The project will result in reduced emissions from locomotives moving through the area – with fewer idling for less time – and fewer vehicles waiting at grade crossings. In addition, the increased emissions that occur with the diversion of trains to other North Texas lines when Tower 55 reaches capacity would be eliminated.  

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Preparing 'our Future' for the Future
A Message from Michael Morris, Transportation Director

2013 has already been a full year in transportation, and it’s only summer. Agreements have been reached to bring significant projects into focus. Multimillion-dollar improvements have begun. Some projects are almost complete and will soon begin unclogging traffic in corridors across the region. One of those, the DFW Connector, should be open this summer. On the eastern side of the region, part of the LBJ Express will open later in 2013. 

This is all work that started years ago. We can be proud of these projects because they will leave a legacy for future generations. 


Graphic: Winning artwork

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Our region will look vastly different by 2035, when our infrastructure will need to support a population of about 10 million people. Today, that number is 6.7 million, and we all are familiar with how congested our roads can get, preventing us from moving efficiently. 

By 2035, the youth of today will be making decisions. Based on what I have witnessed recently, we should all have great confidence they will have the creativity and know-how to address the complex transportation challenges we must solve to remain a growing and vibrant region. We don’t get a chance to interact with students enough, but on two recent occasions, our staff was able to spend time with some impressive students. 

Each year, the North Central Texas Council of Governments partners with Fort Worth Independent School District to mentor students for a week as a part of the Vital Link program. The idea is to help them see how what they learn in school can be applied in the real world. Maybe we can even be a small part of inspiring them to pursue the education necessary to realize their dreams. 

We would like to think we teach them a few things about transportation, but one thing is for sure. We always walk away enlightened by them and thankful for the experience. 

It’s often said that today’s students are tomorrow’s leaders. They won’t all become transportation planners or policymakers, but if they live in the region, they will have life experiences that can help us build better communities. 

I had the pleasure to represent our staff along with then-RTC Chair Pete Kamp at Strickland Middle School in Denton ISD this spring to recognize the accomplishments of some of these aspiring leaders. We asked them to illustrate futuristic bridges in our “Bridging Today with Tomorrow” art contest, and the creations we received inspire confidence in me that the decision-makers of the future will take the advances being made today and improve upon them for the betterment of the region. Our students are bright, creative and ambitious, all characteristics that will help them excel no matter what professions they choose. 

I want to congratulate Sabina Howell, whose bridge is on the cover of Progress North Texas 2013, our annual transportation report, and all the other participants. Sabina skillfully included highway lanes, a rail line and room for bicycles and pedestrians, as did many of the others. In all, we received more than 40 entries, all of which you can see in an online slideshow at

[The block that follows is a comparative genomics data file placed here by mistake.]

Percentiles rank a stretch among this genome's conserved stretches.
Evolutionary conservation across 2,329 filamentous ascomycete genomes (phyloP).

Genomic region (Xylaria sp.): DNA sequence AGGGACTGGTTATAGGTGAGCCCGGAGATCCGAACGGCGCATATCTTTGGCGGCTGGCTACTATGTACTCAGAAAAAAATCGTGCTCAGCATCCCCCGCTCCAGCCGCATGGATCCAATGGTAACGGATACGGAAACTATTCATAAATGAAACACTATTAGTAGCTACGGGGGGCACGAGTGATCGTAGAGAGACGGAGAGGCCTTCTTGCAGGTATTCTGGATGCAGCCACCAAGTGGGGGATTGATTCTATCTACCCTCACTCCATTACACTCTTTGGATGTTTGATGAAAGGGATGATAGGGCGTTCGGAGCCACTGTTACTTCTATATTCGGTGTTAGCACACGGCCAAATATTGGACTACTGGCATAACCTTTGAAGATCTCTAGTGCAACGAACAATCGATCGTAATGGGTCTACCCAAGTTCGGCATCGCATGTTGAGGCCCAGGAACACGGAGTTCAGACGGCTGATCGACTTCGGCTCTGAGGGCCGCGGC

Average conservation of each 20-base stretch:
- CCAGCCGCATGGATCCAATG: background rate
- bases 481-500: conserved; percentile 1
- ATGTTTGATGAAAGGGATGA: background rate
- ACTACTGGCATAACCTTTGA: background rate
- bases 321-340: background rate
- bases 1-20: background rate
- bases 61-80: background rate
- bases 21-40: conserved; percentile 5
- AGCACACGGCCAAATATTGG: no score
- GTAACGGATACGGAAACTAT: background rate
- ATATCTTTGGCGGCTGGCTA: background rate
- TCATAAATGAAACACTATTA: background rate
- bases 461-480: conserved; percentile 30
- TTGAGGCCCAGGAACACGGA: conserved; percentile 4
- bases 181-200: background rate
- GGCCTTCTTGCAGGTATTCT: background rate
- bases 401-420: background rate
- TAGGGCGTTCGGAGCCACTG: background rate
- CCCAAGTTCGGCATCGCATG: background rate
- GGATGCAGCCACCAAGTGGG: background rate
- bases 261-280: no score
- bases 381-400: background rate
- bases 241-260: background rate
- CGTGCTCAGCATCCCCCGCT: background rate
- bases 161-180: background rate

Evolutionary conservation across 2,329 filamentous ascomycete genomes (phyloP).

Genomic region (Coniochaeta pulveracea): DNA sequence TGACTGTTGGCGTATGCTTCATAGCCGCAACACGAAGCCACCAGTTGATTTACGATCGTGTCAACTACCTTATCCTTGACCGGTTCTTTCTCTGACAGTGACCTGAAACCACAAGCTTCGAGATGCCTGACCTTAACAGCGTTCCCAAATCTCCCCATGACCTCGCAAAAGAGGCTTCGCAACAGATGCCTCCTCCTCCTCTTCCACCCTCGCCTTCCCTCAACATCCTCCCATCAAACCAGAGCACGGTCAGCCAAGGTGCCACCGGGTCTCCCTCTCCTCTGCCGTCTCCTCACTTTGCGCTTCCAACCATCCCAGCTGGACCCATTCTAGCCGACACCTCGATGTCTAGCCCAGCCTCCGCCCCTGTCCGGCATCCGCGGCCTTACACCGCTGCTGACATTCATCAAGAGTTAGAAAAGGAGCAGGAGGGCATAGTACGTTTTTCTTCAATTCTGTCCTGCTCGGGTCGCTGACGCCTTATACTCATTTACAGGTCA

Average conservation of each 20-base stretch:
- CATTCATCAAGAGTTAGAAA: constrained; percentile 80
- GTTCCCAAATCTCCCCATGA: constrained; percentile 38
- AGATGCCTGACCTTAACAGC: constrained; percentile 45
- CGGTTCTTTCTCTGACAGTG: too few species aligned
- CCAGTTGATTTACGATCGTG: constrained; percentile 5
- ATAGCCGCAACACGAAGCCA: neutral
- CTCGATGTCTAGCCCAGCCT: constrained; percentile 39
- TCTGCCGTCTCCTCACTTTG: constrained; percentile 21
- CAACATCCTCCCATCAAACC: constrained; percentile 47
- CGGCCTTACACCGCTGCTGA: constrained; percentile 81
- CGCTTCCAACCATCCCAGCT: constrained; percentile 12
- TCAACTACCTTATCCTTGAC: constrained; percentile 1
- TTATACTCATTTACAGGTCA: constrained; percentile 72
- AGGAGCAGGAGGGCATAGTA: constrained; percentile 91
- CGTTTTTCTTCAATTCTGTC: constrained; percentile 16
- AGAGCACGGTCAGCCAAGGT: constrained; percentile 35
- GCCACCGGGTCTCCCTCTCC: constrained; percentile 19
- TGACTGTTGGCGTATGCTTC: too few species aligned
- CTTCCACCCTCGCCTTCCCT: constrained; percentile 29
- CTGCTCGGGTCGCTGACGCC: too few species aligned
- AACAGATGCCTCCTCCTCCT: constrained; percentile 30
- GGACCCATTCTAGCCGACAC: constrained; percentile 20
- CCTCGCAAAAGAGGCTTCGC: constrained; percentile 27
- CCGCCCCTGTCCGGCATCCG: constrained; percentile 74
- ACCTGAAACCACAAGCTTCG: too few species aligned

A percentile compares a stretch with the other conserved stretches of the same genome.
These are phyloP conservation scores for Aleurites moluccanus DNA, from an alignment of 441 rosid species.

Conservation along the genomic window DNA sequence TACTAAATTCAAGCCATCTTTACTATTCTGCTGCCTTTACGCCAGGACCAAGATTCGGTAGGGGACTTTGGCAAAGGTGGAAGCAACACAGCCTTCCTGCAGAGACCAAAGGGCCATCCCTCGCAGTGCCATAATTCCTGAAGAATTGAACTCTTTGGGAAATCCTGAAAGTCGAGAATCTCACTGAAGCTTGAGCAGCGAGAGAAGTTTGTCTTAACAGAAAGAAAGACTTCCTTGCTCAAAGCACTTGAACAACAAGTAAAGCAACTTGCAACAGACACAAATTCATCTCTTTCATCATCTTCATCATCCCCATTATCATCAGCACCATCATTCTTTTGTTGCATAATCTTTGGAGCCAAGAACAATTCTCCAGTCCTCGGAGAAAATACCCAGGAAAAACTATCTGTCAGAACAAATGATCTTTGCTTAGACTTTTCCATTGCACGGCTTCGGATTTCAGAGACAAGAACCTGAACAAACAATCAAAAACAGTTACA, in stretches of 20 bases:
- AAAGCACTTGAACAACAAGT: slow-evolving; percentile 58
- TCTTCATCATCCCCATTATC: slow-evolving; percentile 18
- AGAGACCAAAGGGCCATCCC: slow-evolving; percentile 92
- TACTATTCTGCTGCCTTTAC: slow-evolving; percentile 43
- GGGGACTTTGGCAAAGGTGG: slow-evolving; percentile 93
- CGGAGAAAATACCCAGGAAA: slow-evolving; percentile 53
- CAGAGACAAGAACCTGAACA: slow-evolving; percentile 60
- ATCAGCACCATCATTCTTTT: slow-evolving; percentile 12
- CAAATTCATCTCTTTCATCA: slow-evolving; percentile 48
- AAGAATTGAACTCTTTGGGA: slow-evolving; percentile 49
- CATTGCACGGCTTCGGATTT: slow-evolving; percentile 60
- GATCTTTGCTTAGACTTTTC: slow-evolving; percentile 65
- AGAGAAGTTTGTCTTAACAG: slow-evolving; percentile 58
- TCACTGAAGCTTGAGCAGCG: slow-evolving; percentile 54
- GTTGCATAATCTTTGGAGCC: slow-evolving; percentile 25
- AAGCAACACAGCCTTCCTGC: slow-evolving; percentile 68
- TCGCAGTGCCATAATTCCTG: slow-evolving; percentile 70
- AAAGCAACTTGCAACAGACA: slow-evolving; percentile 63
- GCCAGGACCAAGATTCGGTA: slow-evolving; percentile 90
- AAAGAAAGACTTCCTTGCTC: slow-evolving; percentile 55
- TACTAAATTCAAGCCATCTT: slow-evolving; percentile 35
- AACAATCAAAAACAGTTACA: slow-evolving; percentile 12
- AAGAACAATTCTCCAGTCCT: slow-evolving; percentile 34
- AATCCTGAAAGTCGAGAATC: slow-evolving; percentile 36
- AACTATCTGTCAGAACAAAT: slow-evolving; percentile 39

They were excellent, thoughtful pieces, and I was honored to help recognize the top three students who participated. 

By involving students in the process now, whether through a mentoring program or an art contest, we aim to inspire them to improve in the decades to come. We hope these assignments were not only fun, but also challenged them to think about how to overcome the mobility problems we will face from now until they grow up. 

As long as our region continues to attract business relocations and produce well-educated professionals to fill needed jobs, our transportation system will need constant monitoring and improvement. We believe our multipronged approach, involving different modes of travel, is the right one. It provides choices and accounts for the differences that naturally exist in such a diverse region. 

However, we will still need the leadership and know-how to move this approach forward. That’s where the students of today come in. After all … it is rewarding to prepare ‘our future’ for the future.  

Photo (Denton ISD): Art contest winners and officials
Photo: Denton ISD

Sabina Howell, center, holds a copy of the winning cover design for Progress North Texas at a recent reception to honor the top finishers of the art contest held in conjunction with Denton ISD. Also pictured (from left) are Michael Morris, NCTCOG transportation director; Tiffany Fitzsimmons, Strickland Middle School art teacher; Daniela Pineda, third place; Nathan Fortune, second place; Pete Kamp, former Regional Transportation Council chair; and Dr. Jim Alexander, DISD trustee and former NCTCOG Executive Board president.   

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Photo: Bernice J. Washington, Board Member, Dallas/Fort Worth International Airport

Washington Follows Unusual Path to DFW Airport Board
Member Profile - Bernice J. Washington, Board Member, Dallas/Fort Worth International Airport

Bernice J. Washington remembers a trip aboard the Shinkansen bullet train in Japan. It was a life-changing experience for Washington, a board member for Dallas/Fort Worth International Airport.